Betterment 'seeing a ton of inbound calls' after Schwab deal: Jon Stein
SAN FRANCISCO — Schwab’s planned $26 billion takeover of TD Ameritrade may be a boon for a surprising type of financial services firm — a challenger custodian that is also a robo advisor.
That’s according to Betterment CEO Jon Stein, who took aim at some of his favorite targets — including Charles Schwab, big banks and his independent robo nemesis Wealthfront’s Andy Rachleff — as a featured speaker at Financial Planning's In|Vest West conference.
In the wake of Schwab’s pending acquisition, Stein said his firm was presented with a major opportunity to recruit former TD Ameritrade advisors who aren’t happy switching to Schwab and are looking for other options.“As the leading challenger custodian, we’re seeing a ton of inbound calls as a result [of the deal],” Stein said.
While small advisory firms were Betterment’s primary target market, firms with significantly more assets were also approaching the robo advisor for custodial services, he said.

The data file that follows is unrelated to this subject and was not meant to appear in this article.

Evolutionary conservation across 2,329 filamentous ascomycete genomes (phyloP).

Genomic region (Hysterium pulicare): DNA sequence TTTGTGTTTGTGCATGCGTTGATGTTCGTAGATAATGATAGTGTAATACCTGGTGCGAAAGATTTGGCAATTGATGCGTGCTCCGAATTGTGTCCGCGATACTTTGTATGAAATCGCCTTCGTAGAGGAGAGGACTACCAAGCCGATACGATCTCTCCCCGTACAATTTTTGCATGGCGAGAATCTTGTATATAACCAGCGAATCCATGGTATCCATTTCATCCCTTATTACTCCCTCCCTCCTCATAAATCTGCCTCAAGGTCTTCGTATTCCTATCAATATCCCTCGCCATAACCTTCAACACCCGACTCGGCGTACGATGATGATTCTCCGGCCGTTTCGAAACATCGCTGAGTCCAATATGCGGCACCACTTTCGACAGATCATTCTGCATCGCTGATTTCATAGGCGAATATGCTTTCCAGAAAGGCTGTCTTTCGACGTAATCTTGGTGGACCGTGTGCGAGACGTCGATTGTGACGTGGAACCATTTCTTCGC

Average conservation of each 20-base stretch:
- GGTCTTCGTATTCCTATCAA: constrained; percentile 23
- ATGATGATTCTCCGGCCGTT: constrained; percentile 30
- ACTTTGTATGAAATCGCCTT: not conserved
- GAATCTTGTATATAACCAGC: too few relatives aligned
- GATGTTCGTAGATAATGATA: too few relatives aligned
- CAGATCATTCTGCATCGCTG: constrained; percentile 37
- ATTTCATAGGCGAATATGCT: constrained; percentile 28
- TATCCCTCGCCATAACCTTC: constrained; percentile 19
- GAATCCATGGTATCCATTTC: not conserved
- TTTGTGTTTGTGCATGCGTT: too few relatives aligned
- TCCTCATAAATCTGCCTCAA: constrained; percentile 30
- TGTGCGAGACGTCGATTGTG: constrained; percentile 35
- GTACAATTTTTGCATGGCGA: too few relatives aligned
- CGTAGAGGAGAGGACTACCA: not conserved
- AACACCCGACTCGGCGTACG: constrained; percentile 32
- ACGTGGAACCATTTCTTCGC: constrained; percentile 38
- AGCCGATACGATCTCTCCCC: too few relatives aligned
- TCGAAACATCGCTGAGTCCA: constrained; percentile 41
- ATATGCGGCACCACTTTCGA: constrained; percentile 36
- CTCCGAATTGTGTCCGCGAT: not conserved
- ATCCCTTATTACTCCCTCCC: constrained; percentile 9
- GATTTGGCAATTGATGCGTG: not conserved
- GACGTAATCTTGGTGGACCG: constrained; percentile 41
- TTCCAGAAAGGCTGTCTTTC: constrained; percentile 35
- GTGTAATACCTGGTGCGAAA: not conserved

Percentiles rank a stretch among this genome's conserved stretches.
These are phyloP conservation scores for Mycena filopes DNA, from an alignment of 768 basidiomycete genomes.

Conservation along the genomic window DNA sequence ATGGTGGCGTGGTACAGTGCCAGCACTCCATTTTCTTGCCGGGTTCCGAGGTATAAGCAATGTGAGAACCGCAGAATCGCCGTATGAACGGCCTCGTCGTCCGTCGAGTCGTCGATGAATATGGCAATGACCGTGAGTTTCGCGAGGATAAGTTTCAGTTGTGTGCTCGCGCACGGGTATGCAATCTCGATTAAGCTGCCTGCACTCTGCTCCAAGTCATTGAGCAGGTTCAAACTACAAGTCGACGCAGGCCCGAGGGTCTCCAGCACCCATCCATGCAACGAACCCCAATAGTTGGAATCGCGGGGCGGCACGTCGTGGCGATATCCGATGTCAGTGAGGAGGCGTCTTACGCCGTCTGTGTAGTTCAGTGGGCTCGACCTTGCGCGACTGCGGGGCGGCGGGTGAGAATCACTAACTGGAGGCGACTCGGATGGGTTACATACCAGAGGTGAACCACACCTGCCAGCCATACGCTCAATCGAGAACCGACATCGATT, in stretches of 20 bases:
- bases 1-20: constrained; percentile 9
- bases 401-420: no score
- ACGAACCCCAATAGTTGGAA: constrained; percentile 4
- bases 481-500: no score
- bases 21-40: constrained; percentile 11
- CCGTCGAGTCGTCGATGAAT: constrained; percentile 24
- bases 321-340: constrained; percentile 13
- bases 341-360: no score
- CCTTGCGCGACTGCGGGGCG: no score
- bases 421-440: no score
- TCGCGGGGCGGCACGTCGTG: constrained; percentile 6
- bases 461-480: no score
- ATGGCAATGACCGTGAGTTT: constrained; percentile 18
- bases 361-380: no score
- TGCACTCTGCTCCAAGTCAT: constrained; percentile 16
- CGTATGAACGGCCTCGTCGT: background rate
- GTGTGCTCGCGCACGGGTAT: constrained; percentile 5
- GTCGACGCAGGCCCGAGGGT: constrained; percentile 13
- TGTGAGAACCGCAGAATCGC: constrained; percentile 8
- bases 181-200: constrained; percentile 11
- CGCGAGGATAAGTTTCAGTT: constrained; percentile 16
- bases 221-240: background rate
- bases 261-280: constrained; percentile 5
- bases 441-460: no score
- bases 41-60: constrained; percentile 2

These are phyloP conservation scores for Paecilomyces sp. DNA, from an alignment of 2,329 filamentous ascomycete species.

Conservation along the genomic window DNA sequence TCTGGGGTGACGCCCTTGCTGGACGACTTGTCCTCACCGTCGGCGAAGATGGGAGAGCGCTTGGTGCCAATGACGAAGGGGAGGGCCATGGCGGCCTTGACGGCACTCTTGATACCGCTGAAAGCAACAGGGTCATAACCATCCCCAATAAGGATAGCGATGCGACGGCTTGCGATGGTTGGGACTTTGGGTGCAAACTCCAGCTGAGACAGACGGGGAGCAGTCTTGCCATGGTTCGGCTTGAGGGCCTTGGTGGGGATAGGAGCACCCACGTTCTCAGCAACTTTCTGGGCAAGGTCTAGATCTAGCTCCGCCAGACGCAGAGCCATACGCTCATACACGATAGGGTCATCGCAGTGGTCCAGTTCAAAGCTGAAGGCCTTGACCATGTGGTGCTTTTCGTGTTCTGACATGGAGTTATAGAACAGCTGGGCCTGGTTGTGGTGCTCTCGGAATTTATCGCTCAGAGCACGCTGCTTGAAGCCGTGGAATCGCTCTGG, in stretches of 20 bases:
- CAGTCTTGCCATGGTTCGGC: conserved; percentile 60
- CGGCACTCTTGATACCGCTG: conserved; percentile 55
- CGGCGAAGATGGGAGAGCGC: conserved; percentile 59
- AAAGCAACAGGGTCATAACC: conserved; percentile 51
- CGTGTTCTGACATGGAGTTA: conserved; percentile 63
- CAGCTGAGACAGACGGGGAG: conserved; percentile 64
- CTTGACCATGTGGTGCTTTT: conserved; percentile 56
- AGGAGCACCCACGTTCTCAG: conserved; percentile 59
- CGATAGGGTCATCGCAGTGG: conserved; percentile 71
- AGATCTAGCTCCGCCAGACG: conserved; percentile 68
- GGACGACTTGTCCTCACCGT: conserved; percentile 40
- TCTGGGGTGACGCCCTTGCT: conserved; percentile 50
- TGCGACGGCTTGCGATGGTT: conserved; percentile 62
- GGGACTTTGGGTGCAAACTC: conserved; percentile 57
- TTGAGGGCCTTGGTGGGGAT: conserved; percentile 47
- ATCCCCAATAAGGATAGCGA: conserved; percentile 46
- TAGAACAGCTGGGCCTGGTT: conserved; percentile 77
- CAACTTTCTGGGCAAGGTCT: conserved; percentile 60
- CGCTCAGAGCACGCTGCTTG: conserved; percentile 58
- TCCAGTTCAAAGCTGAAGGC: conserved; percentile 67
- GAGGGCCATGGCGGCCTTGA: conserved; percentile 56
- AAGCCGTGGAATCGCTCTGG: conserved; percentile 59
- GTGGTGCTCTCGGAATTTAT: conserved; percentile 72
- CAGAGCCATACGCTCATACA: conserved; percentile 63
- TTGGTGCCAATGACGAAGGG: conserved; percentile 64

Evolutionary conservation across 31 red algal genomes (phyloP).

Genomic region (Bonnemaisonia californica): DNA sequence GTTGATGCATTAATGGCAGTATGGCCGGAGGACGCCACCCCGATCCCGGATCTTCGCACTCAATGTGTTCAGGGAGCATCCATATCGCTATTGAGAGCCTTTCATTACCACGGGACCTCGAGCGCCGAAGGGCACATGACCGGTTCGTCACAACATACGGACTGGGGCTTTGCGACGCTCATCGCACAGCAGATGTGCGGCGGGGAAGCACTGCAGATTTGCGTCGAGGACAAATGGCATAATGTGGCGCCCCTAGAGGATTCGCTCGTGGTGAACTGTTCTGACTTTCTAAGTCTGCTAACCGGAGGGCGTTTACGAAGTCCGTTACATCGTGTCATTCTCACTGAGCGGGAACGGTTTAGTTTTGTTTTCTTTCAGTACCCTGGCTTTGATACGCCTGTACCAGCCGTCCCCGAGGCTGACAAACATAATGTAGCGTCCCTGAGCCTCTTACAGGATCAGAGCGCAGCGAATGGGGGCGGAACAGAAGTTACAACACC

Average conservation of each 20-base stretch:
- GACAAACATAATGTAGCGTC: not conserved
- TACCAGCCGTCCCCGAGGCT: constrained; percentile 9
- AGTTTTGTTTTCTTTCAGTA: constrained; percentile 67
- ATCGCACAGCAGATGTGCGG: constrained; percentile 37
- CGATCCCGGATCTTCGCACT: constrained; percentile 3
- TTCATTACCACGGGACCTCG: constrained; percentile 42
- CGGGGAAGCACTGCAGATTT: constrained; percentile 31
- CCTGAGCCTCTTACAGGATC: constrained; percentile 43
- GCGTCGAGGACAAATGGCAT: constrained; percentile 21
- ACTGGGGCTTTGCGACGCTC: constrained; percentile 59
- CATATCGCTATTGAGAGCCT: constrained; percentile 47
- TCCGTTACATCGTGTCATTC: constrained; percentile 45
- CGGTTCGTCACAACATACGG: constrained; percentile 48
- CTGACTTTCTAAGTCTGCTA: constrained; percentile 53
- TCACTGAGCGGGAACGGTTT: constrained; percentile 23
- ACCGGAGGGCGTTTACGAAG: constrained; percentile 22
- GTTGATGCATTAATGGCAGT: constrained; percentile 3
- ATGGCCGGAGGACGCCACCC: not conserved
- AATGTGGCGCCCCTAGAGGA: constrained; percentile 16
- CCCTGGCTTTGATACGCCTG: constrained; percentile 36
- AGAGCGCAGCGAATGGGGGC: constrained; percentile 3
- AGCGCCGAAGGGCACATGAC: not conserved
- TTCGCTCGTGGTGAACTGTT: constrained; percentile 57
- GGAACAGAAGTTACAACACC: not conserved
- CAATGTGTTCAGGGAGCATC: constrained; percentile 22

“The bigger firms want to talk,” Stein said. “We’re introducing models that we will be rolling out for them.”
Stein also took aim at banks, whose products, he claimed, “hurt America.”
The leading independent robo advisor, which manages $20 billion in client assets, is “shifting resources hard” to the sector, Stein said, adding that banking represents one of Betterment’s biggest opportunities.
Betterment recently introduced high-yield cash reserves, which attracted around $1 billion in deposits within a few weeks, according to Stein. The company also offers checking and savings products.
Nonetheless, the New York-based robo advisor’s banking efforts were still in the early days, he cautioned, adding that he couldn’t predict what that business would look like in five years.
And Stein couldn’t resist taking a shot at Rachleff, who raised eyebrows at an In|Vest West keynote session when he said his millennial customers came to Wealthfront so they wouldn’t have to talk to people.
The difference between Betterment and other robo advisors, Stein said, is that “we believe humans will always be part of financial services. Most of us still like talking to people. We’re not going to use technology to replace us.”
Betterment is also keeping a close eye on subscription pricing, Stein said. “The need to do [subscription pricing] to replicate services like Netflix is overrated,” he said. “That’s not why we should do it. But doing it to be aligned with customer is useful.”
Betterment, which was looking to go public “in the next few years,” will also continue building out its 401-k and B-to-B Betterment for Advisors businesses, Stein said.
“Our growth plan is to push as much value as we can into our products,” he said.